A possible option
  Su Songxing (youth development expert): Meng Mu Tang is an embryo of today’s schooling system, but never the less controversial as a home education alternative. On one hand, if it is illegal, it no longer remains a personal issue. Though some regard the compulsory education system as unsatisfactory, they cannot freely break the law. On the other hand, traditional education lacks innovative thought.
  It is a bold move and I feel a pilot program should be carried out after revision of legal documents. As home education is on the rise in Western countries, it is worth our consideration. The estimates of the U.S. National Center for Education Statistics show some 50,000 children received home education in 1985. In 2003 that number had jumped to 2.1 million, at an average growth of 20 percent annually. Home schooling in the United States, or home education in European countries, is a pattern based on the family unit. The children are students, while the parents are educators. Home schooling is different since it is family oriented. Teaching materials may be sourced from public schools, institutions, community centers or from relatives and neighbors. Compared with formal schooling, it will help the children develop their emotions and cognition, which will in turn encourage their individuality.
  Escaping from pressure exerted by their peers, the home-educated children have opportunities to communicate with different groups, including adults. Meanwhile, children are more adaptable in a family environment, in which their talents will be inspired rather than depressed. It should be stated, however, that government departments are responsible for supervising the parents to ensure children receive what they need to be healthy both physically and mentally.
  The newly emerging home schooling system in China allows us to diversify the nation’s education system within a legal framework. Thus, the closure of Meng Mu Tang is conditional, and does not really indicate the termination of home education in the country.
  It could work
  Gu Jun (sociologist from Shanghai University): It is a good idea. Parents involved in this system have reached an agreement on education and have the best interests of their children at heart, especially the development of their individuality. The more attention they pay to the process, the more effective the results will be.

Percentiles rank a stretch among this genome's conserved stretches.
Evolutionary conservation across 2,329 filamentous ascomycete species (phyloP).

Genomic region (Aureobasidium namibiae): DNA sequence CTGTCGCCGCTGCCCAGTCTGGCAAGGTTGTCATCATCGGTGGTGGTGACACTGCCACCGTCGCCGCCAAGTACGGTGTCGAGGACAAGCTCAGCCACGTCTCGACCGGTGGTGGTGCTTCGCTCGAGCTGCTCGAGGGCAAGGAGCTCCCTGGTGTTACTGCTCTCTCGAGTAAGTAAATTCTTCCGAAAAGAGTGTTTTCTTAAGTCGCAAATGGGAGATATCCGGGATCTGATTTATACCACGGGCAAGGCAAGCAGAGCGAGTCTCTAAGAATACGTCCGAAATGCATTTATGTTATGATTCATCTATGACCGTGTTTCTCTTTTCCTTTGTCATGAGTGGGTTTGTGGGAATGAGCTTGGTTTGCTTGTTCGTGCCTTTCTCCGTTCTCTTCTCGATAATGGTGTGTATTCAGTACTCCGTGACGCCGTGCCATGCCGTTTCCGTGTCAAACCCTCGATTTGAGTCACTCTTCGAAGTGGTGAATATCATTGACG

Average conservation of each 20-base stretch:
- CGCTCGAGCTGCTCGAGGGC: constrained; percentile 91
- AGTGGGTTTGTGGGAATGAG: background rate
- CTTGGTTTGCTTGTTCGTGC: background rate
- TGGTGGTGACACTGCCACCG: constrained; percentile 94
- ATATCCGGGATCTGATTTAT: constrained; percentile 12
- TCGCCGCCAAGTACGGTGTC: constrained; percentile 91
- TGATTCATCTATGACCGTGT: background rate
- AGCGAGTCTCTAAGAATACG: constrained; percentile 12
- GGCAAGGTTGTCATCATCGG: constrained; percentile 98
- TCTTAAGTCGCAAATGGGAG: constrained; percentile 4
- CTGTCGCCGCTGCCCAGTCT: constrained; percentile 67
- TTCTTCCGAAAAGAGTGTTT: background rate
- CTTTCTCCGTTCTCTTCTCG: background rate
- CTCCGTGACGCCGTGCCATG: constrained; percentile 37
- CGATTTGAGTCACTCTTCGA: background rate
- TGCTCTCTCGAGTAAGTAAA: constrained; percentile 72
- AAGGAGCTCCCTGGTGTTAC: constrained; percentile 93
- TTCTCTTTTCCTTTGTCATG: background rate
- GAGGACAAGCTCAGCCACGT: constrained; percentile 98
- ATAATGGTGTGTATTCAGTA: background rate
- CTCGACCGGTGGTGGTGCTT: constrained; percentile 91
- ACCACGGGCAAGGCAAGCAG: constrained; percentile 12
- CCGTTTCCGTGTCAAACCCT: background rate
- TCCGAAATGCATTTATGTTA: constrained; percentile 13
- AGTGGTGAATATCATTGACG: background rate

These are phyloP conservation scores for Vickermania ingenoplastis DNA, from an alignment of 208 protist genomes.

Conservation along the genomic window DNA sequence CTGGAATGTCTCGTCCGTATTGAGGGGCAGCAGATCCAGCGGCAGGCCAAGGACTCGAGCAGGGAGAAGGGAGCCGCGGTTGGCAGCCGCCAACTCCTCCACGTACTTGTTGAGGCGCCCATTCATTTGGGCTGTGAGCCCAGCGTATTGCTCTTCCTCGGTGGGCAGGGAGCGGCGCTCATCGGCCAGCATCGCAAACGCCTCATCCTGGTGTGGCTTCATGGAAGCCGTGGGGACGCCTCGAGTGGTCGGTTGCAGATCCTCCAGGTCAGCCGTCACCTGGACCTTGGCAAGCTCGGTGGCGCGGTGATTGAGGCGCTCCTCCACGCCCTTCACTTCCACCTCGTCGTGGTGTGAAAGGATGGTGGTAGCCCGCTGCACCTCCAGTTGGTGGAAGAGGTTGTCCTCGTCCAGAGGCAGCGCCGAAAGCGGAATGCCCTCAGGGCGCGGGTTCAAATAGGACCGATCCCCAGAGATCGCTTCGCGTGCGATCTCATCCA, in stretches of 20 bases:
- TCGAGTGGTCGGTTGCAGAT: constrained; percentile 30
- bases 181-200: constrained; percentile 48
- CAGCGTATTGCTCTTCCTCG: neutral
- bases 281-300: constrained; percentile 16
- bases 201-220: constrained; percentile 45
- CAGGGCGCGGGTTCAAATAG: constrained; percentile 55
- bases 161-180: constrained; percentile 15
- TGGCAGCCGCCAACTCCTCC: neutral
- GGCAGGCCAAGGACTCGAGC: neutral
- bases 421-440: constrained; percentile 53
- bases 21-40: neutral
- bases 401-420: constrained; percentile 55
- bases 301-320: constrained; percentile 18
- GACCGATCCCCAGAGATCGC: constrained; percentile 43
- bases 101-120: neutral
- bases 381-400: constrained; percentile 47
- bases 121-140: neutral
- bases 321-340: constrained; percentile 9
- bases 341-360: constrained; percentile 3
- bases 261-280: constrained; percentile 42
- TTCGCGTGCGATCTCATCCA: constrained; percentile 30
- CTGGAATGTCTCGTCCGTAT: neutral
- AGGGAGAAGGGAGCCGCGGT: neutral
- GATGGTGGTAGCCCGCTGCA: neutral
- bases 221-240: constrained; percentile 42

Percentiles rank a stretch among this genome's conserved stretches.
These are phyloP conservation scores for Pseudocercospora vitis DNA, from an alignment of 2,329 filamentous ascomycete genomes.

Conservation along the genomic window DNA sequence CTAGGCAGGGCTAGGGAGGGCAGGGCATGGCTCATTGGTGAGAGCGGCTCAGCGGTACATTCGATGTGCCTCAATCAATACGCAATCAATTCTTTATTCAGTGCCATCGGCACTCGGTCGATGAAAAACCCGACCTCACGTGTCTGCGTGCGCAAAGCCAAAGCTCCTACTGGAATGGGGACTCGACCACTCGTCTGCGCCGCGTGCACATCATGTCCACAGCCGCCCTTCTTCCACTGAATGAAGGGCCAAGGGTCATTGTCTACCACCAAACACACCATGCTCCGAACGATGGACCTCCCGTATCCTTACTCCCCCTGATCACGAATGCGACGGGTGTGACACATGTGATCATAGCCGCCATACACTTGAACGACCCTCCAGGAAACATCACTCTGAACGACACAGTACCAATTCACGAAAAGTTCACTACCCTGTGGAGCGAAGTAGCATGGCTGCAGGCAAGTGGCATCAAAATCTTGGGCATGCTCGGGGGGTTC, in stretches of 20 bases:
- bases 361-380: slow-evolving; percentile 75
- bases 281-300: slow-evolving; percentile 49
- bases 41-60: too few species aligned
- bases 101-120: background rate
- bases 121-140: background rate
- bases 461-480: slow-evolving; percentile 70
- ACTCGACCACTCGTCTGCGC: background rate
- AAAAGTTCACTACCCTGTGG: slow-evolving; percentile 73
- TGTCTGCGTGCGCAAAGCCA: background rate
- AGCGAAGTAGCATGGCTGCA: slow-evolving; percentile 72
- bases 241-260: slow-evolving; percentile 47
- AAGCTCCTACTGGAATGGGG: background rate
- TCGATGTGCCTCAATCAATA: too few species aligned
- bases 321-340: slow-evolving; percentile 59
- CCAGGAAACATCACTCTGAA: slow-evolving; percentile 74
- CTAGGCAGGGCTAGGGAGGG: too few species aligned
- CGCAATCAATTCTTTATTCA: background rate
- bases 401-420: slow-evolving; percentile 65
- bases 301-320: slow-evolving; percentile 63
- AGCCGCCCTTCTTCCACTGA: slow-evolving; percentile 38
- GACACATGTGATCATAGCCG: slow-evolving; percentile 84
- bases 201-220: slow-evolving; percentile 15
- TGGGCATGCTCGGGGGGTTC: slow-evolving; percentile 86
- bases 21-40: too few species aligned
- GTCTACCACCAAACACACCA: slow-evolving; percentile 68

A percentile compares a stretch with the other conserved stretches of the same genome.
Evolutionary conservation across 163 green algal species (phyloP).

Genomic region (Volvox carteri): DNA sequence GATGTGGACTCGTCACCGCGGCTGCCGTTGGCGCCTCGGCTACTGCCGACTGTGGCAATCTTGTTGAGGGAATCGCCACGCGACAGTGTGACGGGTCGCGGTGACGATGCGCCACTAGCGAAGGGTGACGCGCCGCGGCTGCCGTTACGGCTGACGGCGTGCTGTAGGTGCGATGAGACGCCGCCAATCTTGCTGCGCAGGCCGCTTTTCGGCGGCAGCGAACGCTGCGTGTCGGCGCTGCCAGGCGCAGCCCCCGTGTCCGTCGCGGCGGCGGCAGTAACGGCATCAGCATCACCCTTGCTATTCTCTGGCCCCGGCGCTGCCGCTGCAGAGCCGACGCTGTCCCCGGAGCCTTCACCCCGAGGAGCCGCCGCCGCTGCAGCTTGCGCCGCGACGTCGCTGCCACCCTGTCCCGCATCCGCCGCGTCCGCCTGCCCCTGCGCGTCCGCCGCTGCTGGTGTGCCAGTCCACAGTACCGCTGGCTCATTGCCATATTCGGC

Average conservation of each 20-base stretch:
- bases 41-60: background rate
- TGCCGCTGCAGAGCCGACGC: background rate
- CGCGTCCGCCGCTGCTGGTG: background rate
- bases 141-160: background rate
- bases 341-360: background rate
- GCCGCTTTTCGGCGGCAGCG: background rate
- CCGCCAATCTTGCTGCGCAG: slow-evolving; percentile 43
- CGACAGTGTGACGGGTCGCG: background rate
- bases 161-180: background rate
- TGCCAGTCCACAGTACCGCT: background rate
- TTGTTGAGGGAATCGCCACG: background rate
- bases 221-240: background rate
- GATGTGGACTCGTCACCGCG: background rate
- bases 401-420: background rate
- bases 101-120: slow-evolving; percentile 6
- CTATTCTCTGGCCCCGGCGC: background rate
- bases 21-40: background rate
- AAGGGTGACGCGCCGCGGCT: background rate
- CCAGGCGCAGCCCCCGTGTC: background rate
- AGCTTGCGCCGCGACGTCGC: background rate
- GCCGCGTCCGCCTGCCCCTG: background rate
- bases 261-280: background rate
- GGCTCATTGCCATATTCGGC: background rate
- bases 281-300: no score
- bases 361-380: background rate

Wu Ming (columnist at Xin’an Evening News): It is interesting to note in this case that education officials did not comment on the rejuvenation of sishu, specifically why it has attracted such a big following in a short space of time and why it is challenging the existing educational system.
  It is said that private schools seem to be weak in cultivating the team spirit advocated by modern society, but why has this become the focus of the issue?
  I think private schooling provides a reference for the existing education system. Education reform is dynamic and can only benefit from more options. Personal experience of modern education makes the parents send their children to private schools, ironically exposing the flaws of individuality-neglecting education.
  Shu Shengxiang (freelancer): In my view, every citizen should be free to choose what education to receive and how to go about receiving it. As there is no current stipulation that forbids home education, it might be possible to exercise this choice. As seen by international practice, tolerance and freedom are the mainstream of this trend. Our exam-oriented education system has trapped so many students in being rigid and narrow in thought. More innovative holistic education is more suitable for all-around development and far less restrictive. While Meng Mu Tang is also not exactly all-around education, it is a step in the right direction and does give a kick in the pants to the contemporary education system.
  Dear Readers,
  “Forum” is a column that provides a space for varying perspectives on contemporary Chinese society. In each issue, “Forum” will announce the topic for an upcoming issue. We invite you to submit personal viewpoints (in either English or Chinese).省略